Seattle composer Jherek Bischoff has quite an impressive list of accomplishments on his musical CV. A full-time member of the local experimental band The Dead Science, Bischoff has toured with Xiu Xiu, been a producer and arranger for Jason Webley and The Paranthetical Girls, worked with the likes of Los Campesinos and Past Lives, put out a collaboration record with Seattle musician Richard Webb, and composed scores for a film and videogame soundtracks.
Having already surrounded himself with talented musicians from a variety of genres for most his career, Bischoff took collaboration to a new level for his second solo album Composed, which came out earlier this month, enlisting an entire orchestra as well as a remarkable list of guests. “In the past, I have typically played all of the instruments, wrote the lyrics and sang on all of my music,” Bischoff wrote on his Myspace page, “but for this record I wanted to get people that could execute my ideas much more precisely.”
Composed is Bischoff’s most ambitious project to date. A lack of resources required him to record members of his orchestra individually -- “I spent the summer riding my bike from house to house recording each musician,” he says -- and then, in a feat of sound engineering, mix them together to create his orchestral compositions. The album walks the fine line, as many orchestral albums intended for a larger audience do, between becoming caught up in self-indulgent grandeur and restricting their own abilities. Artists like Andrew Bird and Beirut, aspects of both of which can be found in Composed, have mastered the craft of using big, intricate, and powerful sounds to bring an intense energy to their music without allowing it to become overwhelming.
It’s easy to get lost in Bischoff’s beautiful and intricate compositions, which range from frantically swirling orchestral assaults to elegant, uplifting waltzes to darker, more rhythmic pieces. What grounds each track firmly in the realm of orchestral pop are his incredibly talented guests and collaborators. Guest appearances from David Byrne, Mirah, Caetano Veloso, and many more provide Bischoff’s orchestral tracks enough maneuverability to experiment without alienating listeners.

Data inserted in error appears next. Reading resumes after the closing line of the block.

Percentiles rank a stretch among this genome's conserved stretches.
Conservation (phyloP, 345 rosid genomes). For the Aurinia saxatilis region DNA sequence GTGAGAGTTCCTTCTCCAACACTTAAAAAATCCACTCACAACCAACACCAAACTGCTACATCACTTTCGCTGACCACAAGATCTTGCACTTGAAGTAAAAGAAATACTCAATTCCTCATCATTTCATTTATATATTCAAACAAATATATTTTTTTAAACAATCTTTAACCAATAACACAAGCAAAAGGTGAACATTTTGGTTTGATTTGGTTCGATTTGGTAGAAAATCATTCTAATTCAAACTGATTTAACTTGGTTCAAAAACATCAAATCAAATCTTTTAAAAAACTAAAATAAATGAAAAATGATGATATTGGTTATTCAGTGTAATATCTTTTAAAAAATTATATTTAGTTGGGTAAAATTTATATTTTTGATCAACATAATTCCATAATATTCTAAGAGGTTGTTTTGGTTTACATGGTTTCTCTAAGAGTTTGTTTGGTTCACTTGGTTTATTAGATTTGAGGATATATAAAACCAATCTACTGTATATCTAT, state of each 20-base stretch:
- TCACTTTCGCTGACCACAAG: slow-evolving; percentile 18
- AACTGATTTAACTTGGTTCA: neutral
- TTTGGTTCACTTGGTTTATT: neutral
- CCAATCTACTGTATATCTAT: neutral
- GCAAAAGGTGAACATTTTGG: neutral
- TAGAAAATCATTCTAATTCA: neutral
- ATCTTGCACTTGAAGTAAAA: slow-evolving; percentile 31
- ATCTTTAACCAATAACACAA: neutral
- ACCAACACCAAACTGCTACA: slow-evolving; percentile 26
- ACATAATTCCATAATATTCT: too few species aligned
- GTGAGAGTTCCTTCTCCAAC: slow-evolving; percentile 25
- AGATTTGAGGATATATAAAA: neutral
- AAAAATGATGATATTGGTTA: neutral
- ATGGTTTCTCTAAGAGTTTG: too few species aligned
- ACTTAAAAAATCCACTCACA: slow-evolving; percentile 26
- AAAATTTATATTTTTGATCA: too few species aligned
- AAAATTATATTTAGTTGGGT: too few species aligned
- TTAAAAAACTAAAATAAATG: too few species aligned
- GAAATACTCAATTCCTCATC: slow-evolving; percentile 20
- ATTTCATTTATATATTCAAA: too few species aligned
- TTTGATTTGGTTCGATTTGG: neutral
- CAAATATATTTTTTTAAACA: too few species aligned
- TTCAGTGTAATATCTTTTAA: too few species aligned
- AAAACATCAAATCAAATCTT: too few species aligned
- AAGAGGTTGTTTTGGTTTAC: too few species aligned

On tracks like “Counting,” Carla Bozulich’s strained and soft vocals are very much a part of Bischoff’s orchestral composition, swelling with the instrumentation until both have blended together in one sweeping voice. On other tracks, such as “The Nest,” which features vocals by K Records superstar Mirah, the vocals and instrumentation stand distinctly apart, pushing back at one another to create a beautiful and haunting dynamic.
Other album highlights include “Young & Lovely,” a quick and jumpy song based off the Roman myth of Aurora, and of course the album opener “Eyes,” featuring none other than the always-excellent David Byrne.
Eyes (Jherek Bischoff & David Byrne) by Brassland
Because of all its complexities, Composed can at times be an intimidating album. But even the slightly less accessible tracks, such as “Your Ghost” are incredibly rewarding to the patient listener. Regardless of the brief moments when Bischoff’s ambitions become a little too overwhelming, Composed is a wonderfully composed album and an absolute delight to listen to.
Composed was released in the U.S. on June 5, 2012 on Brassland. Jherek Bischoff will be performing in Seattle on December 1, 2012 at the Moore Theatre. Tickets are available here.